Dermatology, the study of diseases of the skin—the human body’s largest organ--is both misunderstood and underrated. Even some physicians in other specialties think it’s “easy,” or borders on the trivial, but skin diseases are important because they are common, impose a huge economic and psychological burden on patients, and can be deadly.

Analysis and Commentary

Will United Airlines Mend Its Ways? When Pigs Can Fly

by Henry I. Millervia Forbes
Wednesday, April 12, 2017

Whenever I’m complaining bitterly to somebody about my air travel experiences, it’s remarkable how often the person will say, “Sounds like United.” Bingo!  

Analysis and Commentary

Response To Gould Et Al. And Vincelli Et Al.

by L Val Giddings, Henry I. Millervia Nature
Tuesday, April 11, 2017

We do not dispute that many of the salient conclusions of the May US National Academy of Sciences (NAS) report were correct; but most were substantially equivalent to the crisper and more useful formulations in the NAS and US National Research Council (NRC) analyses of 1987 and 1989, respectively.

Analysis and Commentary

Congress's Secret Weapon Is Already Achieving Regulatory Reform

by Henry I. Millervia Forbes
Wednesday, April 5, 2017

The economic burden of America's accumulating mountain of regulatory requirements is almost unimaginable. According to a study from the Mercatus Center at George Mason University that used a 22-industry data set covering the years from 1977 through 2012, by distorting the investment choices that lead to innovation, regulation has created a considerable drag on the economy that amounts to an average reduction in the annual growth rate of the U.S. gross domestic product (GDP) of 0.8 percent. 

Analysis and Commentary

Organic Labeling Program Should Be Plowed Under

by Julie Kelly, Henry I. Millervia San Diego Union-Tribune
Saturday, April 1, 2017

The “skinny” budget proposed by the White House a few weeks ago will undergo significant changes as it wends its way through the maze of congressional committees, but it’s clear that the president and his economic advisers really do want to take a scalpel to programs that are marked by waste, fraud and abuse.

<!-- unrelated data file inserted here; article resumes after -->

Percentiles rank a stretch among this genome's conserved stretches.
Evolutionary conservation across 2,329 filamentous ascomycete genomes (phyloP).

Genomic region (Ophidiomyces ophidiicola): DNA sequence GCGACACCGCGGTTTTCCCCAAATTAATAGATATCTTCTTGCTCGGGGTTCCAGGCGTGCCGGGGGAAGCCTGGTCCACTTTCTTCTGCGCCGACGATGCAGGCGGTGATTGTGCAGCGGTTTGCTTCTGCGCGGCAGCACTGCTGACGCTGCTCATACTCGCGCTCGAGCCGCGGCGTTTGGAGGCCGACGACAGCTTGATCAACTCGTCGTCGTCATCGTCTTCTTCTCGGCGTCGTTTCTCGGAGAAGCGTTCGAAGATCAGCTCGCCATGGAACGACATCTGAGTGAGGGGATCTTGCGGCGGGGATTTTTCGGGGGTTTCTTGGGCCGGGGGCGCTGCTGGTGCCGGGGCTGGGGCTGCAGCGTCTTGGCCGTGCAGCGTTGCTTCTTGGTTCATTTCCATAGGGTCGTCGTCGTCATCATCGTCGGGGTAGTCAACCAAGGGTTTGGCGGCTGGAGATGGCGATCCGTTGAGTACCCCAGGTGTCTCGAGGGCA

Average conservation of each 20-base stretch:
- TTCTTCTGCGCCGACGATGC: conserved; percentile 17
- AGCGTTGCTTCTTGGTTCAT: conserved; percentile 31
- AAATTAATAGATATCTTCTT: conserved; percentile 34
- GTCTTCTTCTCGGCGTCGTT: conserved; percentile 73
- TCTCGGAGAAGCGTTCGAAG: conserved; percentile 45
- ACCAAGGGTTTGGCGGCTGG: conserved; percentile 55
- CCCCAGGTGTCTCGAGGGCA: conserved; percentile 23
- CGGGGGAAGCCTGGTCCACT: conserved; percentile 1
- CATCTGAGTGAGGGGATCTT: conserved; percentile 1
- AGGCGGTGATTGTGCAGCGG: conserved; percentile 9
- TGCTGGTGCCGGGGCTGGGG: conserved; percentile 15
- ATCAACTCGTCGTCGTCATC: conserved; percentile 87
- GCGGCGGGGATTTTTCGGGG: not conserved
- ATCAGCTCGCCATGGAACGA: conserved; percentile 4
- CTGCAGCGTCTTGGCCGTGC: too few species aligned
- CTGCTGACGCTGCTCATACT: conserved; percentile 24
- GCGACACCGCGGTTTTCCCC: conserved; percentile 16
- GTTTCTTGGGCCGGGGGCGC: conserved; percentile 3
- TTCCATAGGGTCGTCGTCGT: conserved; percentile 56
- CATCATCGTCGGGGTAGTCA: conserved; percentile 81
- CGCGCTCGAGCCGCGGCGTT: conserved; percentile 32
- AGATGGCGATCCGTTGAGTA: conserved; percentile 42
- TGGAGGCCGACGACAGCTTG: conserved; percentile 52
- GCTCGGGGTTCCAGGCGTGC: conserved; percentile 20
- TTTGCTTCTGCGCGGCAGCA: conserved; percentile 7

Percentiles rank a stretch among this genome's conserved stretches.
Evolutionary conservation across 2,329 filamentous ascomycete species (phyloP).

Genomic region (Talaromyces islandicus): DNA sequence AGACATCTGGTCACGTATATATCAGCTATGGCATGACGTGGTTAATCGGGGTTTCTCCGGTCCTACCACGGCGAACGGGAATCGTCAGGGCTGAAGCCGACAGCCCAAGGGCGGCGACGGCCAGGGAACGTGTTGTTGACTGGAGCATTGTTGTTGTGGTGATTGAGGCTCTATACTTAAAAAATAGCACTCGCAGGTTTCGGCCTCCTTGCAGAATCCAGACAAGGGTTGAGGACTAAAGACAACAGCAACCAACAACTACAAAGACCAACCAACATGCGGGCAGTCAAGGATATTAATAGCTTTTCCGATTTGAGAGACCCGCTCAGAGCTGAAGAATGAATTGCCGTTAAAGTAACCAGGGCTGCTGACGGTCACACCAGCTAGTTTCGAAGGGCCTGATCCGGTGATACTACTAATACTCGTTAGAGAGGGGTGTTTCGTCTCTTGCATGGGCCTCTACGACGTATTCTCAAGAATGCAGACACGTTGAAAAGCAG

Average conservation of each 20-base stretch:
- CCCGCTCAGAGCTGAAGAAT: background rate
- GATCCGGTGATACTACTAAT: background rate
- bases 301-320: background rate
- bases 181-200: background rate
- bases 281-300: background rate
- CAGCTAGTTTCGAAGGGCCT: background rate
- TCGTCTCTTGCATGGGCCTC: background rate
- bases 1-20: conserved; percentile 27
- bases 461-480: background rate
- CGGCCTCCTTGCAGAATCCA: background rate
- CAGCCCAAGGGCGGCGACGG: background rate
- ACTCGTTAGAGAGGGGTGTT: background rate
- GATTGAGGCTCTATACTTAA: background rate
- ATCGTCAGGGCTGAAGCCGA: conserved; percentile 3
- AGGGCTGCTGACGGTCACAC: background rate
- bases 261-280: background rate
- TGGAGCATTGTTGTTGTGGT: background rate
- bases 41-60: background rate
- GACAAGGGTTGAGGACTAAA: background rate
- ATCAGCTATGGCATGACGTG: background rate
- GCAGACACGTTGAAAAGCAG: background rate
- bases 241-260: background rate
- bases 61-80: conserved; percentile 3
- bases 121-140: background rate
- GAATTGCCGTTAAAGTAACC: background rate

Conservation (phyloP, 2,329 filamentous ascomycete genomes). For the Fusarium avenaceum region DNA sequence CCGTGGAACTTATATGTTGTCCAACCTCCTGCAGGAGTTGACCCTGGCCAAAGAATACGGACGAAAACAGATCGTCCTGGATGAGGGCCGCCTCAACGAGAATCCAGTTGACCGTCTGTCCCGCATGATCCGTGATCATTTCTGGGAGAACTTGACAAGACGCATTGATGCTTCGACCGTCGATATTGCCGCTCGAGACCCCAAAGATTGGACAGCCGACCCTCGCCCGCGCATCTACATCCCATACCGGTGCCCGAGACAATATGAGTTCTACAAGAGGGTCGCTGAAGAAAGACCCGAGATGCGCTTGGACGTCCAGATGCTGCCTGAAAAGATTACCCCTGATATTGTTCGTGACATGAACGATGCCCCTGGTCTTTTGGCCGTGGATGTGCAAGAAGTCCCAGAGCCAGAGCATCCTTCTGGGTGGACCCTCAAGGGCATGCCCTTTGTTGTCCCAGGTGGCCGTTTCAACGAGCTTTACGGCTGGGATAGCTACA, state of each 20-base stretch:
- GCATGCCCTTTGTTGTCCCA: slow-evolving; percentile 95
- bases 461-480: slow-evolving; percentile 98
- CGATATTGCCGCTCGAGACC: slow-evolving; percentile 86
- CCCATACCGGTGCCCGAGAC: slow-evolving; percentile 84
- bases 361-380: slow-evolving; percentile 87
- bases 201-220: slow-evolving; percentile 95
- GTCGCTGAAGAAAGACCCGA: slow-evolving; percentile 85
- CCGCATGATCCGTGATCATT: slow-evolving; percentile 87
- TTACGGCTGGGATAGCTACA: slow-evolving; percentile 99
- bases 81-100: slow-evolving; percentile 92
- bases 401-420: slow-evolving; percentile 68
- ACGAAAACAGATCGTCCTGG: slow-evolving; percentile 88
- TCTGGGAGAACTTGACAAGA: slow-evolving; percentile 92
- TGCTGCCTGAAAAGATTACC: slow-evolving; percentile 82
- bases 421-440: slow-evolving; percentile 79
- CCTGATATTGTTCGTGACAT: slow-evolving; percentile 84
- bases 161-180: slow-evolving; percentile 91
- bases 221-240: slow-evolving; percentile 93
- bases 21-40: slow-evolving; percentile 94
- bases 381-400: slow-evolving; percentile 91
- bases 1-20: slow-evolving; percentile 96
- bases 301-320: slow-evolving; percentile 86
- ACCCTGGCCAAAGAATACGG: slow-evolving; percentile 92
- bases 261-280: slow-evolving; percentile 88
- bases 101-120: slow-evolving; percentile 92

Analysis and Commentary

How Regulations Block Economic Progress

by Henry I. Millervia Learn Liberty
Monday, March 27, 2017

Let’s stop stopping economic progress.

Analysis and Commentary

Congress Can Make Regulators Accountable

by Henry I. Miller, Jeff Stiervia National Review
Thursday, March 23, 2017

And the FDA would be a good place to start.


Cancer Prevention, Occurrence And Treatment: A Game Of Probabilities

by Joel E. Tepper, Henry I. Millervia Forbes
Wednesday, March 22, 2017

"The Prevent-Cancer Diet!” “A New Molecular Target for Treating Pancreatic Cancer!” We are constantly bombarded with media announcements of miraculous breakthroughs, giving the false impression that cancer is well on the way to being eliminated as a serious threat, but non-experts–including most reporters–often fail to understand that the improvements are not like the Salk polio vaccine virtually wiping out a dread disease almost overnight.

Analysis and Commentary

On ‘Right To Try,’ The FDA Should Proceed With Caution

by Henry I. Millervia Wall Street Journal
Monday, March 13, 2017

More access to unapproved drugs could be good policy, but there are risks even to terminal patients.